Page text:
Wednesday, November 15, 2006


I recently read the report that a prominent b-school wants to groom students on playing golf, because that the easiest way to catch the boss' ears. Now that there is a pioneer, I suppose within a few years, golf would become a part of standard b-school curriculum.

My reaction is somewhat mixed: it is a combination of amusement, horror, and sickening disgust. Definitely not positive. I don't have anything against this particular institution, but I really do oppose this idea and whoever concocted this in the first place. When I worked as a software developer, the rules that I learnt were pretty straight-forward: be open and transparent; if I can't do something, admit it; being professional means, ensuring that the work gets done and being frank and objective about my abilities, and good communication solves half of the problems. If you are good, you get work suited to your skills, talent and experience. Life was very simple.

The people I used to be with, were somewhat derisive about "suits" and their system of ethics. The belief among us was that they'd do anything to get to the top. Euphemistically, it is called "networking" - we used to call it "a$$ kissing". The principle has become unfortunately institutionalized and nice slogans have been concocted to demonstrate its effectiveness - they say "it is not what you know, it is who you know" that matters. And converts think because it is such a cliche, it must be right. Yeah, right.

Golf is a game. I'd play a game because I enjoy it. But, playing it solely to garner favours is akin to pimping oneself. I know, that is a pretty strong statement. And yet, that is exactly how it sounds to me. I hope I'll never need to stoop to that level. If someone requires me to play golf with him/her just to catch their ear, well, such a person doesn't deserve to be my boss. I'd never respect such a person. I'd probably work _with_ such a person as far as professional obligations go, but beyond that I'd avoid him like plague.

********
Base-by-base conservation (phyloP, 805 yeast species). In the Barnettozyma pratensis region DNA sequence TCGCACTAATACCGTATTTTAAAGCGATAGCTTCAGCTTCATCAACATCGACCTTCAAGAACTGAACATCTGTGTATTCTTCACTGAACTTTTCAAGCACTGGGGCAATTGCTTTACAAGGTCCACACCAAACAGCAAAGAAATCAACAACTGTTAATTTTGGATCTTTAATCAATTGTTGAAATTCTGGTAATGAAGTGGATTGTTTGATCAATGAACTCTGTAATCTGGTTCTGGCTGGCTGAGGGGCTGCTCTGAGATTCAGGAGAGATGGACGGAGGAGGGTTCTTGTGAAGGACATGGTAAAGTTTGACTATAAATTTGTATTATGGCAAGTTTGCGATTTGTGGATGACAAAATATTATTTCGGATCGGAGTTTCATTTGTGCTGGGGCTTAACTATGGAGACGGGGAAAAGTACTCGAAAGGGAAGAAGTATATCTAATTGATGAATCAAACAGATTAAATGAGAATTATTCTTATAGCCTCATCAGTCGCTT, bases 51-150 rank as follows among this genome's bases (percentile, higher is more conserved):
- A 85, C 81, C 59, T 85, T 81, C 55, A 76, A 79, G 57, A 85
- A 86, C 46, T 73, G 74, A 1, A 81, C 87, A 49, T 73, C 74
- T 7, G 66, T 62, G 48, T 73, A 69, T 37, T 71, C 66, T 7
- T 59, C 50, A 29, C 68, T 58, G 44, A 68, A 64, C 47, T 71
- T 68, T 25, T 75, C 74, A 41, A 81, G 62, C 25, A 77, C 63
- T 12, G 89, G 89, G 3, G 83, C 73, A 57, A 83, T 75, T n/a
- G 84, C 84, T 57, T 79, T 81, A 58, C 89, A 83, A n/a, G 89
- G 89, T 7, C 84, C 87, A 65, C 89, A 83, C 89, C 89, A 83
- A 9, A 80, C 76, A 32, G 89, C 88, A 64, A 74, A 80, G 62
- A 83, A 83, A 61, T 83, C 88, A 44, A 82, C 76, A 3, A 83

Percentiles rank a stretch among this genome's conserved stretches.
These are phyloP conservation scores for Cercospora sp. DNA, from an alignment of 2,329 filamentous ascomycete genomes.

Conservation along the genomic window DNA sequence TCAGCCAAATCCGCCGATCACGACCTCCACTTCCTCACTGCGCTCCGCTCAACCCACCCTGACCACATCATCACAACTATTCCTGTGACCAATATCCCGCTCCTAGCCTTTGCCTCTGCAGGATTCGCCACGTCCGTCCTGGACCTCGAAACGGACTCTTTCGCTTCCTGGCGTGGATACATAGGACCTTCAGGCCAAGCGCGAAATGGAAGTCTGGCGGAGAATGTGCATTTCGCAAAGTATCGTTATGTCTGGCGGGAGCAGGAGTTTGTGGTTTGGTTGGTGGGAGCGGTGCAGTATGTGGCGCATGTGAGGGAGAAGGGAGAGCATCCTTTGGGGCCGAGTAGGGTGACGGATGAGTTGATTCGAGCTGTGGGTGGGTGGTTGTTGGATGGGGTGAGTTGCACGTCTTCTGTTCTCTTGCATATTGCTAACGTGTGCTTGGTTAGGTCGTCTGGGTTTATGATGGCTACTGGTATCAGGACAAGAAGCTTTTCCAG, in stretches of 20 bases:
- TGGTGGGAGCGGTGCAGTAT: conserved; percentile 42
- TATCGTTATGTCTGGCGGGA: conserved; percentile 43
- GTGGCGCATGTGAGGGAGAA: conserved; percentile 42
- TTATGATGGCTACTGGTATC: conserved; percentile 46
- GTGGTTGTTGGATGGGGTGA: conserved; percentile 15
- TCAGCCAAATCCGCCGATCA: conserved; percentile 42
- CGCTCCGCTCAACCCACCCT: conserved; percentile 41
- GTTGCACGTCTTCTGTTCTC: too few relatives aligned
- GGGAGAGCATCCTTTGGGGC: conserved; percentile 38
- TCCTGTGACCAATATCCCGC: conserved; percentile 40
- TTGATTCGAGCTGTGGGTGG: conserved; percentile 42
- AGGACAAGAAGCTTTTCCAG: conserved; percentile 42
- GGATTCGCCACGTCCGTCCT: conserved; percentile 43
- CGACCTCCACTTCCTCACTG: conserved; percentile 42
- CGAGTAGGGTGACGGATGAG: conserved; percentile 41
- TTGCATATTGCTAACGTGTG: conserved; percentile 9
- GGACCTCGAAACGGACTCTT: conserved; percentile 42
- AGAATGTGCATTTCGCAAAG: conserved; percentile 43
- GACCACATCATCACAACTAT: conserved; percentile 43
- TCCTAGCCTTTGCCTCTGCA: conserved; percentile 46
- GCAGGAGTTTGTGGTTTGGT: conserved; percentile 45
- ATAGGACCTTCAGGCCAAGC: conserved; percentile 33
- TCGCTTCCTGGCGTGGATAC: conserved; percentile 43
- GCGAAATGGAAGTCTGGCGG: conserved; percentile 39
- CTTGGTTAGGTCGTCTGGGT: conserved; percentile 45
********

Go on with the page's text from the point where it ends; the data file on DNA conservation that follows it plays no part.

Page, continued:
I wonder how it ever passed the muster of the Senate or whoever approves such courses. How were they convinced ? Whatever were they thinking of ? At this rate, is it any wonder that in most of the companies, it is the middle management that is responsible for politics and bureaucracy ? What's next ? A 6-credit course on "right way to booze" ? After all, top business honchos prefer to strike a deal over a drink ...

I've said before that ethics can't be taught in b-school. This only strengthens that argument.

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